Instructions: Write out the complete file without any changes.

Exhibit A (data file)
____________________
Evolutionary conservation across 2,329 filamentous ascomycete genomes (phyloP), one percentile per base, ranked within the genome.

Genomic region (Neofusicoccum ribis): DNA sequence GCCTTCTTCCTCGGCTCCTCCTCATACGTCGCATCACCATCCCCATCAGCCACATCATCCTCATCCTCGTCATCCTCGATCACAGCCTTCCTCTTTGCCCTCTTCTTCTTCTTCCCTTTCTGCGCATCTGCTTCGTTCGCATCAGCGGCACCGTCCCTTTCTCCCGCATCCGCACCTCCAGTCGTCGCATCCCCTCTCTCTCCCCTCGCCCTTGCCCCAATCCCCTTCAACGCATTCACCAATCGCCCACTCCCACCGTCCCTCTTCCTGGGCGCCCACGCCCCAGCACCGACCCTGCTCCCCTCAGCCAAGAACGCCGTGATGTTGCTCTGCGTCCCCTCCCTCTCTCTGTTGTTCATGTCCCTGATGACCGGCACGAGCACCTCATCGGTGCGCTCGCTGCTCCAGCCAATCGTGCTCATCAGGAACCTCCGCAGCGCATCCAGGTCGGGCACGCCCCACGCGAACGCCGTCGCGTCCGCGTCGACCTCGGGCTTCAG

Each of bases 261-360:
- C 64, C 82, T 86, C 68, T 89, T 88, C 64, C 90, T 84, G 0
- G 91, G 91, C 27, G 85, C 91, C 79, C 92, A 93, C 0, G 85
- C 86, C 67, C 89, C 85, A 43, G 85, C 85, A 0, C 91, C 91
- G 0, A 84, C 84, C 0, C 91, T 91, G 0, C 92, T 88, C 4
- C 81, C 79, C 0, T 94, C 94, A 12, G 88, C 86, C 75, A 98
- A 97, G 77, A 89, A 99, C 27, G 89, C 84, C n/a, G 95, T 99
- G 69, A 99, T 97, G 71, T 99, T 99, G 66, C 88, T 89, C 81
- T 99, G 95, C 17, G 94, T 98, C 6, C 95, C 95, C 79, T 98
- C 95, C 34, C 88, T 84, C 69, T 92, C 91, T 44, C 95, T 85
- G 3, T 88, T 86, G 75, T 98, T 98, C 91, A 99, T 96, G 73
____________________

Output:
Evolutionary conservation across 2,329 filamentous ascomycete genomes (phyloP), one percentile per base, ranked within the genome.

Genomic region (Neofusicoccum ribis): DNA sequence GCCTTCTTCCTCGGCTCCTCCTCATACGTCGCATCACCATCCCCATCAGCCACATCATCCTCATCCTCGTCATCCTCGATCACAGCCTTCCTCTTTGCCCTCTTCTTCTTCTTCCCTTTCTGCGCATCTGCTTCGTTCGCATCAGCGGCACCGTCCCTTTCTCCCGCATCCGCACCTCCAGTCGTCGCATCCCCTCTCTCTCCCCTCGCCCTTGCCCCAATCCCCTTCAACGCATTCACCAATCGCCCACTCCCACCGTCCCTCTTCCTGGGCGCCCACGCCCCAGCACCGACCCTGCTCCCCTCAGCCAAGAACGCCGTGATGTTGCTCTGCGTCCCCTCCCTCTCTCTGTTGTTCATGTCCCTGATGACCGGCACGAGCACCTCATCGGTGCGCTCGCTGCTCCAGCCAATCGTGCTCATCAGGAACCTCCGCAGCGCATCCAGGTCGGGCACGCCCCACGCGAACGCCGTCGCGTCCGCGTCGACCTCGGGCTTCAG

Each of bases 261-360:
- C 64, C 82, T 86, C 68, T 89, T 88, C 64, C 90, T 84, G 0
- G 91, G 91, C 27, G 85, C 91, C 79, C 92, A 93, C 0, G 85
- C 86, C 67, C 89, C 85, A 43, G 85, C 85, A 0, C 91, C 91
- G 0, A 84, C 84, C 0, C 91, T 91, G 0, C 92, T 88, C 4
- C 81, C 79, C 0, T 94, C 94, A 12, G 88, C 86, C 75, A 98
- A 97, G 77, A 89, A 99, C 27, G 89, C 84, C n/a, G 95, T 99
- G 69, A 99, T 97, G 71, T 99, T 99, G 66, C 88, T 89, C 81
- T 99, G 95, C 17, G 94, T 98, C 6, C 95, C 95, C 79, T 98
- C 95, C 34, C 88, T 84, C 69, T 92, C 91, T 44, C 95, T 85
- G 3, T 88, T 86, G 75, T 98, T 98, C 91, A 99, T 96, G 73